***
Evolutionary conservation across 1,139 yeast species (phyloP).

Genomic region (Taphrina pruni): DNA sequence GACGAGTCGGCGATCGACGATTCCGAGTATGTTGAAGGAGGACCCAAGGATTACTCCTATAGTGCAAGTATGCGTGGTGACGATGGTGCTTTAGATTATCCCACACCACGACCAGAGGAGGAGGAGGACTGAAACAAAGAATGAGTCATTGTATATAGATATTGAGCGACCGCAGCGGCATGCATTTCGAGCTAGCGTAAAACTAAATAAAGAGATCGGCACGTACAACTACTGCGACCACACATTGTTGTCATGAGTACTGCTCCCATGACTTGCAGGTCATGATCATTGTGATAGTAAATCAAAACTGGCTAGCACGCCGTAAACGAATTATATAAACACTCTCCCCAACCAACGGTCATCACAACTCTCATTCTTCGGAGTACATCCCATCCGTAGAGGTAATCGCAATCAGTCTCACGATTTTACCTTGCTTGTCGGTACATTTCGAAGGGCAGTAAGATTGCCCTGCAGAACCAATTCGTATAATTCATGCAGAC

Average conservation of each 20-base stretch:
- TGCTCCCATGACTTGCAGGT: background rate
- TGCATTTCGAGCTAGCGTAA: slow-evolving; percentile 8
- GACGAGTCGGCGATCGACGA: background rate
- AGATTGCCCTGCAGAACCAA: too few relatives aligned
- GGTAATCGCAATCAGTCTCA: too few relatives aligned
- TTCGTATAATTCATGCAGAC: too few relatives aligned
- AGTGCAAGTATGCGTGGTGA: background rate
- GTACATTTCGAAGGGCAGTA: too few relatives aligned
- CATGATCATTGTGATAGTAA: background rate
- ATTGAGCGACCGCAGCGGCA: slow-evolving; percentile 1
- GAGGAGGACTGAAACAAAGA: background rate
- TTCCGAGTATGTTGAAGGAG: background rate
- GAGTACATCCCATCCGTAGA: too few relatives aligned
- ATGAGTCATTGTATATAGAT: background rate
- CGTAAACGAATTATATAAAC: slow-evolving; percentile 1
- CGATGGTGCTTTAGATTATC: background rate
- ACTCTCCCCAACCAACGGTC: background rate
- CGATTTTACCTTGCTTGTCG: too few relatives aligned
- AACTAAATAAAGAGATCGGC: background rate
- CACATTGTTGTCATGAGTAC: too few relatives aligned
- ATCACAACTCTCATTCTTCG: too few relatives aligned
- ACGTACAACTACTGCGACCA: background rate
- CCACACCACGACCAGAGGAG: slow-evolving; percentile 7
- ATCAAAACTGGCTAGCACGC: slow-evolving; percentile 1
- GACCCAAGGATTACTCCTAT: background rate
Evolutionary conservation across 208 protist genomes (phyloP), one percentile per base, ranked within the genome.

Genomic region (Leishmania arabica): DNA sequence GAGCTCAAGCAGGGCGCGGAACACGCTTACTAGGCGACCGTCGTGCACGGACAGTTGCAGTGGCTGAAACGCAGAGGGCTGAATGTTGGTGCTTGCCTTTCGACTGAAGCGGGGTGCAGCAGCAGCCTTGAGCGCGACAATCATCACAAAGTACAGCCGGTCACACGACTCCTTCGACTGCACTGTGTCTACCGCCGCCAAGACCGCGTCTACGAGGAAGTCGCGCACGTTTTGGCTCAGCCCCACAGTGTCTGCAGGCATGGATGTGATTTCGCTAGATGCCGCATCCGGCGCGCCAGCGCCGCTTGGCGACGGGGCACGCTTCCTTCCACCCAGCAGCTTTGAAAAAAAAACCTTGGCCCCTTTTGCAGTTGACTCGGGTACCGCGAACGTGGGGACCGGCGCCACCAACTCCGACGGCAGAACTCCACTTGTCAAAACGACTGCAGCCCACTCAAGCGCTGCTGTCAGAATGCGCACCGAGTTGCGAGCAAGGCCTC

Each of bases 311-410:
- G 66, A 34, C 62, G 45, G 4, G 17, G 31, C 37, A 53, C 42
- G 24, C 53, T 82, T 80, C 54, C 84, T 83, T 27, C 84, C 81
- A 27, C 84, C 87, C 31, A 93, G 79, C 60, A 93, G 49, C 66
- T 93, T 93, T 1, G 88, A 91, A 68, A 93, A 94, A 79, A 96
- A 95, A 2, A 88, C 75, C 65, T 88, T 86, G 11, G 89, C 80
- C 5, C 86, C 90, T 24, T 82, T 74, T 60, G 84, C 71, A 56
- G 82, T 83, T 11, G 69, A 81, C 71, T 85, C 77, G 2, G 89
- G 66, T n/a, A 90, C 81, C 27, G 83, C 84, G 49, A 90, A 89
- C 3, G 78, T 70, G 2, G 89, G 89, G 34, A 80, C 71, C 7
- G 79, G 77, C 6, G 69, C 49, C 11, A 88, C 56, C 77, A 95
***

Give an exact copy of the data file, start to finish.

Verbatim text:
Evolutionary conservation across 1,139 yeast species (phyloP).

Genomic region (Taphrina pruni): DNA sequence GACGAGTCGGCGATCGACGATTCCGAGTATGTTGAAGGAGGACCCAAGGATTACTCCTATAGTGCAAGTATGCGTGGTGACGATGGTGCTTTAGATTATCCCACACCACGACCAGAGGAGGAGGAGGACTGAAACAAAGAATGAGTCATTGTATATAGATATTGAGCGACCGCAGCGGCATGCATTTCGAGCTAGCGTAAAACTAAATAAAGAGATCGGCACGTACAACTACTGCGACCACACATTGTTGTCATGAGTACTGCTCCCATGACTTGCAGGTCATGATCATTGTGATAGTAAATCAAAACTGGCTAGCACGCCGTAAACGAATTATATAAACACTCTCCCCAACCAACGGTCATCACAACTCTCATTCTTCGGAGTACATCCCATCCGTAGAGGTAATCGCAATCAGTCTCACGATTTTACCTTGCTTGTCGGTACATTTCGAAGGGCAGTAAGATTGCCCTGCAGAACCAATTCGTATAATTCATGCAGAC

Average conservation of each 20-base stretch:
- TGCTCCCATGACTTGCAGGT: background rate
- TGCATTTCGAGCTAGCGTAA: slow-evolving; percentile 8
- GACGAGTCGGCGATCGACGA: background rate
- AGATTGCCCTGCAGAACCAA: too few relatives aligned
- GGTAATCGCAATCAGTCTCA: too few relatives aligned
- TTCGTATAATTCATGCAGAC: too few relatives aligned
- AGTGCAAGTATGCGTGGTGA: background rate
- GTACATTTCGAAGGGCAGTA: too few relatives aligned
- CATGATCATTGTGATAGTAA: background rate
- ATTGAGCGACCGCAGCGGCA: slow-evolving; percentile 1
- GAGGAGGACTGAAACAAAGA: background rate
- TTCCGAGTATGTTGAAGGAG: background rate
- GAGTACATCCCATCCGTAGA: too few relatives aligned
- ATGAGTCATTGTATATAGAT: background rate
- CGTAAACGAATTATATAAAC: slow-evolving; percentile 1
- CGATGGTGCTTTAGATTATC: background rate
- ACTCTCCCCAACCAACGGTC: background rate
- CGATTTTACCTTGCTTGTCG: too few relatives aligned
- AACTAAATAAAGAGATCGGC: background rate
- CACATTGTTGTCATGAGTAC: too few relatives aligned
- ATCACAACTCTCATTCTTCG: too few relatives aligned
- ACGTACAACTACTGCGACCA: background rate
- CCACACCACGACCAGAGGAG: slow-evolving; percentile 7
- ATCAAAACTGGCTAGCACGC: slow-evolving; percentile 1
- GACCCAAGGATTACTCCTAT: background rate
Evolutionary conservation across 208 protist genomes (phyloP), one percentile per base, ranked within the genome.

Genomic region (Leishmania arabica): DNA sequence GAGCTCAAGCAGGGCGCGGAACACGCTTACTAGGCGACCGTCGTGCACGGACAGTTGCAGTGGCTGAAACGCAGAGGGCTGAATGTTGGTGCTTGCCTTTCGACTGAAGCGGGGTGCAGCAGCAGCCTTGAGCGCGACAATCATCACAAAGTACAGCCGGTCACACGACTCCTTCGACTGCACTGTGTCTACCGCCGCCAAGACCGCGTCTACGAGGAAGTCGCGCACGTTTTGGCTCAGCCCCACAGTGTCTGCAGGCATGGATGTGATTTCGCTAGATGCCGCATCCGGCGCGCCAGCGCCGCTTGGCGACGGGGCACGCTTCCTTCCACCCAGCAGCTTTGAAAAAAAAACCTTGGCCCCTTTTGCAGTTGACTCGGGTACCGCGAACGTGGGGACCGGCGCCACCAACTCCGACGGCAGAACTCCACTTGTCAAAACGACTGCAGCCCACTCAAGCGCTGCTGTCAGAATGCGCACCGAGTTGCGAGCAAGGCCTC

Each of bases 311-410:
- G 66, A 34, C 62, G 45, G 4, G 17, G 31, C 37, A 53, C 42
- G 24, C 53, T 82, T 80, C 54, C 84, T 83, T 27, C 84, C 81
- A 27, C 84, C 87, C 31, A 93, G 79, C 60, A 93, G 49, C 66
- T 93, T 93, T 1, G 88, A 91, A 68, A 93, A 94, A 79, A 96
- A 95, A 2, A 88, C 75, C 65, T 88, T 86, G 11, G 89, C 80
- C 5, C 86, C 90, T 24, T 82, T 74, T 60, G 84, C 71, A 56
- G 82, T 83, T 11, G 69, A 81, C 71, T 85, C 77, G 2, G 89
- G 66, T n/a, A 90, C 81, C 27, G 83, C 84, G 49, A 90, A 89
- C 3, G 78, T 70, G 2, G 89, G 89, G 34, A 80, C 71, C 7
- G 79, G 77, C 6, G 69, C 49, C 11, A 88, C 56, C 77, A 95